'Once it morphed into exercise bulimia, I would eat upwards of 4,000 calories and then go and run it off. I once ate three whole pizzas at a restaurant and the people couldn’t believe it since I was still very small,' she revealed on her fluctuating diet.

However she shared that her intense eating habits were a coping mechanism of sorts for her anxiety and depression.

'Not only did I battle with my eating disorder, I was also diagnosed with depression, anxiety, and OCD. I would feel so alone, yet surrounded by people who loved me,' she said.

'I remember crying nearly every day and wishing my pain would go away. I isolated myself and stopped going out with friends and didn’t want anyone to see me because I felt so horrible and ugly,' she added.

So she took to food as an outlet of her pain. 

'I constantly felt hungry, but I forced myself to ignore it. I felt as though the internal torture was never going to end,' she explained.

'I could have just lost five pounds, been in the smallest size jeans I owned, and still tell my loved ones that I was fat and needed to lose weight,' she added on her old mindset.

At one point Ashlie shocked her family with her tiny frame when she weighed just 87lbs. But her family's suffering became too overwhelming and she realized she needed a major life change. 

Selfie! Ashlie takes a selfie revealing a sallow face and thin arms during her eating disorder
Selfie! Ashlie takes a selfie revealing a sallow face and thin arms during her eating disorder

Selfie! Ashlie takes a selfie revealing a sallow face and thin arms during her eating disorder

To the bone: Another picture reveals her tiny frame and revealed she used to think being 'the smallest would make me happy'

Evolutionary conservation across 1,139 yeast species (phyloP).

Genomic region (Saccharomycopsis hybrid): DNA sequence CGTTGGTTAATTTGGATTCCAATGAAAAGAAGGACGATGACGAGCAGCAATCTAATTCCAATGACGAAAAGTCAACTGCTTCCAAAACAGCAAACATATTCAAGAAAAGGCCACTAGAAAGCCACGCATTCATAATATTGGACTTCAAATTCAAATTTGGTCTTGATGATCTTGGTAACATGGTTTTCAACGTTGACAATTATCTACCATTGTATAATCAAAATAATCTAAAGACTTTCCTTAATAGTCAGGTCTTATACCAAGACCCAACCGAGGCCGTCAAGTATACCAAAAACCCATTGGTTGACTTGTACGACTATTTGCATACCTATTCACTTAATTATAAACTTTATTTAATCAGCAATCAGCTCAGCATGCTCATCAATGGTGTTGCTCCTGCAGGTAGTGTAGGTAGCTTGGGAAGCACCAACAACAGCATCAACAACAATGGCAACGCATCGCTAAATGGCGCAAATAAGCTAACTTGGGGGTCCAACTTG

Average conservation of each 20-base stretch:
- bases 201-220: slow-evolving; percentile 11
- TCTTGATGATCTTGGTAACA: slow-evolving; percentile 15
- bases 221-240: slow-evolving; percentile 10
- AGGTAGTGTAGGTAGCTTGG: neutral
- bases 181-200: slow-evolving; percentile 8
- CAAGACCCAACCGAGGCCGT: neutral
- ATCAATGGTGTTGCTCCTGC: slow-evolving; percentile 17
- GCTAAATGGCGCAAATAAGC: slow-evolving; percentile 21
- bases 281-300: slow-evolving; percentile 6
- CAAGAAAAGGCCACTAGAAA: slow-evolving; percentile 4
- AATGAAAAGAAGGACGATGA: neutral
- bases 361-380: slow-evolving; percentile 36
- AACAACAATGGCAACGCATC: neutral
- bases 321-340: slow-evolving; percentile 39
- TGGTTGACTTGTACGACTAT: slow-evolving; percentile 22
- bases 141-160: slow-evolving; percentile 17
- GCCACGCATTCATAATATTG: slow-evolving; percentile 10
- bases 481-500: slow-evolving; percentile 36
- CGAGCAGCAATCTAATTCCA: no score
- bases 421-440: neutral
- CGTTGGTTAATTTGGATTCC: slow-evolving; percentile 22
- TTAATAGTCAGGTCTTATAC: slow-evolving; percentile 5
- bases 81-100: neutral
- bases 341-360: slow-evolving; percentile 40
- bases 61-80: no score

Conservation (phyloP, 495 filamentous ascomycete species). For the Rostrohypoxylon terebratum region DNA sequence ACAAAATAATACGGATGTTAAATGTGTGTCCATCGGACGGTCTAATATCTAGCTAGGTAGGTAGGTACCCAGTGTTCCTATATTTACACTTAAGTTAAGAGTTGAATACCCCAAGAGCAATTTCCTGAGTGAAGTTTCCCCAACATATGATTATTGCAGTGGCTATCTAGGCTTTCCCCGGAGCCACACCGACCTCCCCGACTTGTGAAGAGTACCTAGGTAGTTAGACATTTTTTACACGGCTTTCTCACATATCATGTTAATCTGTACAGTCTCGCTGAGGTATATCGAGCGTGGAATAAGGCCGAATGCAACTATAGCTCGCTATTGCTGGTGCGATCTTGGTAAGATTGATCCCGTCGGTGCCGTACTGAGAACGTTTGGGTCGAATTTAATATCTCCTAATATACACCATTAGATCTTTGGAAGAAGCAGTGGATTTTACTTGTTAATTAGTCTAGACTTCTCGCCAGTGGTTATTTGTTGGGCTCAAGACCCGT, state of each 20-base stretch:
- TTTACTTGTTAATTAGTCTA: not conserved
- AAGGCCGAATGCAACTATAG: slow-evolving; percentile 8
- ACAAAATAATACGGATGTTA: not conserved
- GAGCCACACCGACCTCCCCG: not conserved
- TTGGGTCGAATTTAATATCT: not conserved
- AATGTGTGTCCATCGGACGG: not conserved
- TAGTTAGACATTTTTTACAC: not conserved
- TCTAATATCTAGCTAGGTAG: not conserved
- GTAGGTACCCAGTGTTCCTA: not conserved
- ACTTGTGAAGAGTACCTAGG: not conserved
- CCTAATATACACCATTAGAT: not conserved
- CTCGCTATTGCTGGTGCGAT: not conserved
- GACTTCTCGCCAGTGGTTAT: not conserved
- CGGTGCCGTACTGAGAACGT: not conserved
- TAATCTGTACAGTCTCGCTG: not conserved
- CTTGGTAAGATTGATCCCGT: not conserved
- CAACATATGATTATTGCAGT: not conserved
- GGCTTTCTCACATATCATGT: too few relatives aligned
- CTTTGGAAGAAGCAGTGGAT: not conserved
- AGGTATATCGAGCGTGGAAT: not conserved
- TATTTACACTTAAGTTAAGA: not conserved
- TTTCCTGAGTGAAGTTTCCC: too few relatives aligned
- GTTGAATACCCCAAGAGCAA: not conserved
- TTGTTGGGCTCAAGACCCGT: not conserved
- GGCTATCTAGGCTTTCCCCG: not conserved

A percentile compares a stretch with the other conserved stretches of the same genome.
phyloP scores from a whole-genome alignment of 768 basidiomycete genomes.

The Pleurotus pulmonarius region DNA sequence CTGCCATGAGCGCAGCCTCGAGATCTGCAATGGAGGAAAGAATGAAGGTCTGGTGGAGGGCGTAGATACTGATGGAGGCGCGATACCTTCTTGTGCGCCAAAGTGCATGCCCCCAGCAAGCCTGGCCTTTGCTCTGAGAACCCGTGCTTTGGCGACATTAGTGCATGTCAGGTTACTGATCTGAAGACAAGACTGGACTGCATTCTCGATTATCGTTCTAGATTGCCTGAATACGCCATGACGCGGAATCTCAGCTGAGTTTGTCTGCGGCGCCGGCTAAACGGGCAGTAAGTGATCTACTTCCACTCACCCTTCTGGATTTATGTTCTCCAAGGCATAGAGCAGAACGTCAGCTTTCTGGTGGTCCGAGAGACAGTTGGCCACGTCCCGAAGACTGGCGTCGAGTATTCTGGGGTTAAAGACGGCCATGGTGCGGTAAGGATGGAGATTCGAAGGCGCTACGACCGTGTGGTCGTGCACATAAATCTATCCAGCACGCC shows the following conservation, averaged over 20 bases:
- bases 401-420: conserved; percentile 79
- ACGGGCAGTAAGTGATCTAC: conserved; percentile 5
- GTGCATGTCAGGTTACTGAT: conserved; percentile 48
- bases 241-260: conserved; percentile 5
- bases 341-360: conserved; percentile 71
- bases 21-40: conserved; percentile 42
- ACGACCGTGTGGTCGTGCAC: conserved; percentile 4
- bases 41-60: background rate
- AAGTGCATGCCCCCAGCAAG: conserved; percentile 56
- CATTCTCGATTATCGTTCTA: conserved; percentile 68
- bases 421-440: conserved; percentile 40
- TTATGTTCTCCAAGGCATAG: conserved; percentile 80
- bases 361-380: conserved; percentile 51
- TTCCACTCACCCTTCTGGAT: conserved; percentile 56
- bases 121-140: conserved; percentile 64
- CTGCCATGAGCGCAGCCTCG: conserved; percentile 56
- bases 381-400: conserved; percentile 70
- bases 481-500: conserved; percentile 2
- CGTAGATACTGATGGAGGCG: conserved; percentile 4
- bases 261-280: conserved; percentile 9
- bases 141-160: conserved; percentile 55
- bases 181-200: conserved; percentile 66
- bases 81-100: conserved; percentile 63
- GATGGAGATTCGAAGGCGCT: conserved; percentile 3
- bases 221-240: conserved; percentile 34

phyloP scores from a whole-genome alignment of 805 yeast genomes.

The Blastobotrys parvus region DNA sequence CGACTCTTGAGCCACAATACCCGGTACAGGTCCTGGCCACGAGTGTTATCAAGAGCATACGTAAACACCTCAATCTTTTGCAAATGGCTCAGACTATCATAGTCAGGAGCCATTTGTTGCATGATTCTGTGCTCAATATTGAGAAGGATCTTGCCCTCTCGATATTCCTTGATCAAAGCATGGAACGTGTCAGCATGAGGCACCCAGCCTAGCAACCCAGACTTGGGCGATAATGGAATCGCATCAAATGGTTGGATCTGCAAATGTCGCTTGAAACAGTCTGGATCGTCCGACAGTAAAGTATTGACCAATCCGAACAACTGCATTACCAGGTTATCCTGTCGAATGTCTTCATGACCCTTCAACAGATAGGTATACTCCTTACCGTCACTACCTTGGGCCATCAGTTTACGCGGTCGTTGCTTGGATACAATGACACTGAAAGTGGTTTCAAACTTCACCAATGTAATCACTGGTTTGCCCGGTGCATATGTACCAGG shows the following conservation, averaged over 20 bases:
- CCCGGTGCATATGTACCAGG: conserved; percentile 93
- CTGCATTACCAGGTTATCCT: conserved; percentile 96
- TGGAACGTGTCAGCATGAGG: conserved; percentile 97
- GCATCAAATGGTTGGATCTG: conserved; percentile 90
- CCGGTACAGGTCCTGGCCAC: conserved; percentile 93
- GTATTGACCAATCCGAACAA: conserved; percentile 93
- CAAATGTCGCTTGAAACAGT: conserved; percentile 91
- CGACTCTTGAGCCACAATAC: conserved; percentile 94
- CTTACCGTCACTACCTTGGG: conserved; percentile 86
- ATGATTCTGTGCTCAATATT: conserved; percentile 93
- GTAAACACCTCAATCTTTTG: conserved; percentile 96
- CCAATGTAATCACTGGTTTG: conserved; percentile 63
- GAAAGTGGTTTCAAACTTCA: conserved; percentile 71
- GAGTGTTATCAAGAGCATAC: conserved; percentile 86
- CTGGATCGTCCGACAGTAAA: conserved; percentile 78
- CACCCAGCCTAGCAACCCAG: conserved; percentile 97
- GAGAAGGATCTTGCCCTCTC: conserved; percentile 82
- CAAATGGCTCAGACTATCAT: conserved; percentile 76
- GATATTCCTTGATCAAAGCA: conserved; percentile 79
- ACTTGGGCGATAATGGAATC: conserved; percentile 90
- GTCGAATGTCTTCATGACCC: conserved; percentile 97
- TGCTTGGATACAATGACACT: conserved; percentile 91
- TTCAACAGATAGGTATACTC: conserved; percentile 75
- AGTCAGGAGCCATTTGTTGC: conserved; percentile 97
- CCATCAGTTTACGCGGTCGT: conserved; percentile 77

To the bone: Another picture reveals her tiny frame and revealed she used to think being 'the smallest would make me happy'

To the bone: Another picture reveals her tiny frame and revealed she used to think being 'the smallest would make me happy'

Before and after: A side profile at the beach during her eating disorder (left) compared to today (right) is vastly different. Today she reveals curves, muscle and confidence

'I could see the hurt that my friends and family were experiencing from seeing me in the condition that I was,' she explained.

'I didn’t see it right away, but I came to realize that seeing me hurting, was hurting them just as much. I didn’t want them to have to watch the once loving and caring girl they knew slowly die while hating everything about her life,' she said. 

'I also didn’t want to live that way forever. I didn’t want to live every day constantly worrying about food or weight or fear going outside because of unknown food choices. I didn’t want to pick my body apart and hate myself every morning that I woke up,' she added.

Since then Ashlie has stopped her calorie counting habits and doesn't hyper control her meals. She also regularly hits the gym around four times a week, but this time in a more relaxed manner and with a newfound interest in weight lifting to build muscle and strength.

After gaining 56 pounds, today Ashlie is an entirely different vision with a bright smile and healthy physique at 140lbs, with some added muscle she proudly flaunts on her social media.  

Her weight gain journey, however, wasn't without trials. Ashlie shared she struggled to part with the weight scale.

'Gaining weight and not being able to weight myself was probably the hardest part of recovery for me. Gaining weight was my biggest fear during my eating disorder days and not being able to weigh myself was taking away what little control I did have. Though [it] was extremely difficult at first, it ended up being the best thing for me since I no longer could obsess over making that number go even lower,' she explained.

Now everything from eating out and shopping to looking in the mirror is a different experience for the young woman.

'I can go out to eat without needing to analysis the menu beforehand. I can eat fast food and not feel guilty or feel the need to compensate for it. I don’t hate my body and I’m thankful that it’s keeping me alive and strong,' she said.